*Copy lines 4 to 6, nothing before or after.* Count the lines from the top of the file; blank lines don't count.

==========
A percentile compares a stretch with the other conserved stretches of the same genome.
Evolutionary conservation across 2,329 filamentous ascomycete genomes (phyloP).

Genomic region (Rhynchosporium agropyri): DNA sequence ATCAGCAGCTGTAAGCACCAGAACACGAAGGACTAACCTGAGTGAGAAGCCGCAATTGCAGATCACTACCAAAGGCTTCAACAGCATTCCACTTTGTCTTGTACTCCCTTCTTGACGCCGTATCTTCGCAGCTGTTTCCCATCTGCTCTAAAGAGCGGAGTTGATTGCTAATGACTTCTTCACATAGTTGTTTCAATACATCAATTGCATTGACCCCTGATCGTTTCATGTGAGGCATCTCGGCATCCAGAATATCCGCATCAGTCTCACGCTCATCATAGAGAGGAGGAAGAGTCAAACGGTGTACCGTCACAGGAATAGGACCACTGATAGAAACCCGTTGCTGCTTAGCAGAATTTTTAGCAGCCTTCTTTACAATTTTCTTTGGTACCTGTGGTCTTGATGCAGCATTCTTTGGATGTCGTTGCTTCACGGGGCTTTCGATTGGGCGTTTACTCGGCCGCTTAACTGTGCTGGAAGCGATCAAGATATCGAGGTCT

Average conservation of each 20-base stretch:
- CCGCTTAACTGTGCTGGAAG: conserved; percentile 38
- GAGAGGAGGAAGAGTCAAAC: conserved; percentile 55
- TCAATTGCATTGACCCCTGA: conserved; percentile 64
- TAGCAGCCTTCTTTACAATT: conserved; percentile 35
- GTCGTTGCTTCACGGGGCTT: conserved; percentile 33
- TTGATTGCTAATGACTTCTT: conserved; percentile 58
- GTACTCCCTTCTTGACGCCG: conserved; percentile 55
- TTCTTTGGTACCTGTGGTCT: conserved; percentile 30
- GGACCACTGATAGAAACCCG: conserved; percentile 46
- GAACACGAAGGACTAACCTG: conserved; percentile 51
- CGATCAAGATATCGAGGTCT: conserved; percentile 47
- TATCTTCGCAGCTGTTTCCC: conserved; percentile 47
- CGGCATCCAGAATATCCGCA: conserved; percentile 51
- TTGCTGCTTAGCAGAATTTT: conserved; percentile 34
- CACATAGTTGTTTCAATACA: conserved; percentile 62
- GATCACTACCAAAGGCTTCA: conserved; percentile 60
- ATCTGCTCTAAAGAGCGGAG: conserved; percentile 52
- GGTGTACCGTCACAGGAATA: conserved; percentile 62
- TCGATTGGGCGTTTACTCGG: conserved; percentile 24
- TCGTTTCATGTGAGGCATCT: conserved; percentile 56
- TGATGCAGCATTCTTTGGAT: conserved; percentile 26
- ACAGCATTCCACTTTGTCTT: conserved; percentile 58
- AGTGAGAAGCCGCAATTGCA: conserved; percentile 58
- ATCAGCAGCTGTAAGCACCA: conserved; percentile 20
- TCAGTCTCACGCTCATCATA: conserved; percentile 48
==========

Average conservation of each 20-base stretch:
- CCGCTTAACTGTGCTGGAAG: conserved; percentile 38
- GAGAGGAGGAAGAGTCAAAC: conserved; percentile 55